Elisabeth Soderstrom laughs when reminded of how a large part of the audience at her Los Angeles Philharmonic debut in November, 1986, walked out before the end of that concert. The early-leavers thus deprived themselves of hearing one of Soderstrom's most special singing moments, the finale from Richard Strauss' late opera, "Capriccio."
"I think I scared them away, by singing (excerpts from) 'Wozzeck' in the first half," the Swedish soprano said Tuesday. "Oh, well. We'll keep on trying."
The admired veteran singing actress--often named in the elite of that breed--seems to have retained her sense of humor, as well as her artistry, in the 41 years since her operatic debut at the Drottningholm Court Theater in her native Sweden.
This week, Soderstrom points out, the repertory of her next Philharmonic appearance is no less daunting. The 60-year old soprano does not continue appearing on the world's stages for the purpose of performing familiar arias. Tonight and again Sunday afternoon, with Andre Previn conducting, she sings rarities by Haydn and Benjamin Britten.
Britten's 1936 cycle for soprano and orchestra, "Our Hunting Fathers," is, according to Soderstrom, "very important music that should not be forgotten. I have sung it a lot, since I first performed it, way back in 1951. Ever since then, I have been suggesting it to conductors.
"It is a work that exists on several levels. It deals with the relation of humans to animals--and, by extension, to each other. Why is it not performed often? Well, it is very difficult . . . and it has a quiet ending. Some singers don't like quiet endings for an orchestral appearance. But I for one, until the day I cannot sing any more, will continue to suggest it."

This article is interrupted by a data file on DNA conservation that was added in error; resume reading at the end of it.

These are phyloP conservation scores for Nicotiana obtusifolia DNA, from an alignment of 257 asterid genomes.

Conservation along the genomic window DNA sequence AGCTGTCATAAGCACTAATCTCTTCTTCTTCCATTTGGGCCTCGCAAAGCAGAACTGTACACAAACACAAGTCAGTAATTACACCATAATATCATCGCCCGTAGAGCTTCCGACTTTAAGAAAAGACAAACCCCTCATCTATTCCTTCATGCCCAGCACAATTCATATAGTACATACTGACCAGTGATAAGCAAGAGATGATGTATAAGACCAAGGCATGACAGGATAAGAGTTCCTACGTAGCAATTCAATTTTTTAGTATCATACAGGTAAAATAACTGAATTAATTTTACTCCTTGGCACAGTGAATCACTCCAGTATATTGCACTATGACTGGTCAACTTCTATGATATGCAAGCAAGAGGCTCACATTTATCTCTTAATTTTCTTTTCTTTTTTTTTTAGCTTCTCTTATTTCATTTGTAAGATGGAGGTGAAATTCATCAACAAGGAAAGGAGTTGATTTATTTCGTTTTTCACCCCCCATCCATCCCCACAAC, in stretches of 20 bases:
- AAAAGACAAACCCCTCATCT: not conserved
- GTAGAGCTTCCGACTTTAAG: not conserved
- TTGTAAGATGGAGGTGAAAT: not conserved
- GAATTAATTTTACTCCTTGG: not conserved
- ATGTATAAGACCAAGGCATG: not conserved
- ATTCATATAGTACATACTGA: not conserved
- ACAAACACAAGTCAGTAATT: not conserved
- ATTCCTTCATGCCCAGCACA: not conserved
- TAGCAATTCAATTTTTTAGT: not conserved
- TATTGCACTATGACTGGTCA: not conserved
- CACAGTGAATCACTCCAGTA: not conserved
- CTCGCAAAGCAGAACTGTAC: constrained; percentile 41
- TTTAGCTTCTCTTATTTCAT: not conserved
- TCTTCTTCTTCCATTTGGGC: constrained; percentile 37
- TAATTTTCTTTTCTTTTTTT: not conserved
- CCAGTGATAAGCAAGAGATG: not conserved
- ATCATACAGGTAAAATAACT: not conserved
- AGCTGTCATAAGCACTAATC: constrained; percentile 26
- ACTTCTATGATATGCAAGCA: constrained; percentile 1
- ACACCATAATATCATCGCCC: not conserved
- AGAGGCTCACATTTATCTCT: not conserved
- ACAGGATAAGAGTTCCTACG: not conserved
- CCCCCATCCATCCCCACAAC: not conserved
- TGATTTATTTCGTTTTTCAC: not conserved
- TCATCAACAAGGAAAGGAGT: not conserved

There are also several levels to Haydn's "Scena di Berenice," Soderstrom's other assignment on the orchestra concert this week.
Having already bid farewell--"Not officially, but practically," the singer specifies--to performances at the Metropolitan Opera last season, Soderstrom says she is still not ready to retire from the stage.
"I don't want to be a stage director, though many others keep offering me chances to go into that field. But, as a singer, I am not signing contracts three years ahead, as I once did, because I can't guarantee the voice will be there, three years from now.
"So, I regard every day as a gift. And I'd like to make the most of every engagement I accept. At this point, there's no need for me to repeat myself, or take on standard roles that can be sung by the many gifted younger singers we have.
"I want new challenges, things that tickle my imagination. And I'm so pleased to tell you that (American composer) Dominick Argento has finished an opera for me, which will receive its premiere at the Dallas Opera in November. It is 'The Aspen Papers,' based on a story by Henry James--and has been done both as a play and a film.
"In the cast we will also have Frederica von Stade, Richard Stilwell and Neil Rosenshein--quite a family! My role is that of a woman of 90, at the beginning of the opera. Then there are flashbacks, to when she was 30, for instance. Of course, I am looking forward to it. I have not ever sung anything by Argento, but I have studied his songs. I find his style quite congenial."
For Soderstrom, what can happen between a singer and her audience is a musical experience outside the area of entertainment.
"There should be an intensity when people listen to music, since listening is valuable only when it is active. For me, it is more important to communicate than to sing a pretty note.
"This is one of the things I try to tell the young singers who attend my master classes. Try every experience, musically, I tell them. It is worthwhile not to follow in the paths of others, but to find one's own way. Do something different, try something new. What you learn is never wasted--all knowledge is intertwined."